A: Hiding my relationship for the first 3 years wasn’t easy. I had to just say I’m out with my ‘friends’ a lot. But I think that is quite common in the British Asian culture. You just know you are going to be in trouble as arranged marriage is the only way you think you’re allowed to meet your life partner. However, things are changing slowly.
It really depends on how you were brought up. I’m the youngest of four, and there are 10 years between my sister and me. If she had ever brought home an English man… well let’s just say she didn’t have the freedom to go out, let alone meet someone!
Although some parents might not agree with their child’s choice for a spouse, they will agree to them getting married as their child’s happiness comes first. I think no matter what race you are, once you’re in a mixed race relationship some people aren’t going to like it and some will be happy for you. In the end it doesn’t really matter. As long as you and your partner understand each other, you deal with the religious and cultural issues together as that’s what having a life partner is all about.
Q: How did you overcome the struggle?
A: My mum wasn’t keen on the notion of me getting married to an English man. She knew before my dad did, and she thought it would “end him”. She told me this one day in a flood of tears. She didn’t care what anyone thought, just about the effect it would have on my dad.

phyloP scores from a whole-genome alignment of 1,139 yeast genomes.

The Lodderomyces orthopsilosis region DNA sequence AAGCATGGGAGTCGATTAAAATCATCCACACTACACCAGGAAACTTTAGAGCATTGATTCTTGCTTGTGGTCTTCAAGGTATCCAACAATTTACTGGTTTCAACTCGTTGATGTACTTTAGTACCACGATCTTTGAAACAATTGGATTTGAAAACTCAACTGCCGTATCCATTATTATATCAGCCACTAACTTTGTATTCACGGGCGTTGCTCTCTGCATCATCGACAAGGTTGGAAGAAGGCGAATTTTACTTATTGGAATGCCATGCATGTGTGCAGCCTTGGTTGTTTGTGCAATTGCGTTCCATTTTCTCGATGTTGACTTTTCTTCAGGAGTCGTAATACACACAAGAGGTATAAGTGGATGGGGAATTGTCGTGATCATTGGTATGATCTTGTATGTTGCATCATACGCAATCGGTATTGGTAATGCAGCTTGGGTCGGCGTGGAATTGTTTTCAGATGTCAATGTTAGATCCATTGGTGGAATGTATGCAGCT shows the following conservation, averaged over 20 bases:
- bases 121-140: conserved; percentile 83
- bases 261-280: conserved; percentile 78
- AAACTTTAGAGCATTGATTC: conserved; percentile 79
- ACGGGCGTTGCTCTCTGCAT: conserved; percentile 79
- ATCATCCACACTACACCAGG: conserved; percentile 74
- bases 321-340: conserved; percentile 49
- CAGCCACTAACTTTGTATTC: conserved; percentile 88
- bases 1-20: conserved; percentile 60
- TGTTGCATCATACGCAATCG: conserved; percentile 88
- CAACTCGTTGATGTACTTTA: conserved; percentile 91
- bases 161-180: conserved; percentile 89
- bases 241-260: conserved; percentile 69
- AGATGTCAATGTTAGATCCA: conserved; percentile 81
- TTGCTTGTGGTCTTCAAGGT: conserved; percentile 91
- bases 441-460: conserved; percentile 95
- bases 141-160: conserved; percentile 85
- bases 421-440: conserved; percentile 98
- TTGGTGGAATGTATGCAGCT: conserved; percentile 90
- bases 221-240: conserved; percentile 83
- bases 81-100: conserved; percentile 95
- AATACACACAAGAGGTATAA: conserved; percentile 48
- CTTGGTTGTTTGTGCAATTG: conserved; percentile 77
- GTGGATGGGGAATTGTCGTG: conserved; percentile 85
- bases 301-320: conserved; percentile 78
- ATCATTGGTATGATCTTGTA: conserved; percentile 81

I was lucky to have supportive siblings. The day I mustered up the courage to tell my family I wanted to get married, I told myself I would go ahead as long as they were happy, and my brother’s response was, “We don’t have to like it but we will do the wedding if you are 100% sure. Are you sure?”. I wasn’t sure. But I knew I was happy, and that was it. So I said, “Yes”.
My dad’s response was, “You are 26 years old and you must know what you want for your life, it’s OK”. You can imagine the relief on my mums face. She was not expecting that reaction from my dad at all!
Q: Do your children question your cultural differences? Do you do anything to help give them a sense of belonging in both cultures they share?
A: My children are aged 3 and 4 so they don’t say too much at the moment, they know what a Gurdwara is and they know they need to cover their heads when they go in. They know what a Church is and what it looks like inside. We have pictures in our house of the Sikh Gurus and Jesus. I light incense on all of them, and the kids do it with me.
Q: What advice would you give to someone who is open to dating outside of their culture, but might be too scared to take the leap and actually marry someone from a different culture?
A: I say to go for it! As long as you are both happy and want to spend your life together, you will be able to work through any cultural or religious issues that arise, as a team. Stay open minded and welcome the other person’s beliefs. You don’t have to agree with them, but a mutual respect for one another as individuals is so important.
My mum once said to me, “Marriage is like a lottery and you are lucky if you find a good husband, it doesn’t matter where he is from or what religion he is”.
Wow, amazing story Karan. Thanks so much for sharing with us, SO inspirational! What do you guys think, how does this make you feel about your potential relationships? Share your thoughts in the comments below!
p.s. You can read Karan’s husband James’s story here!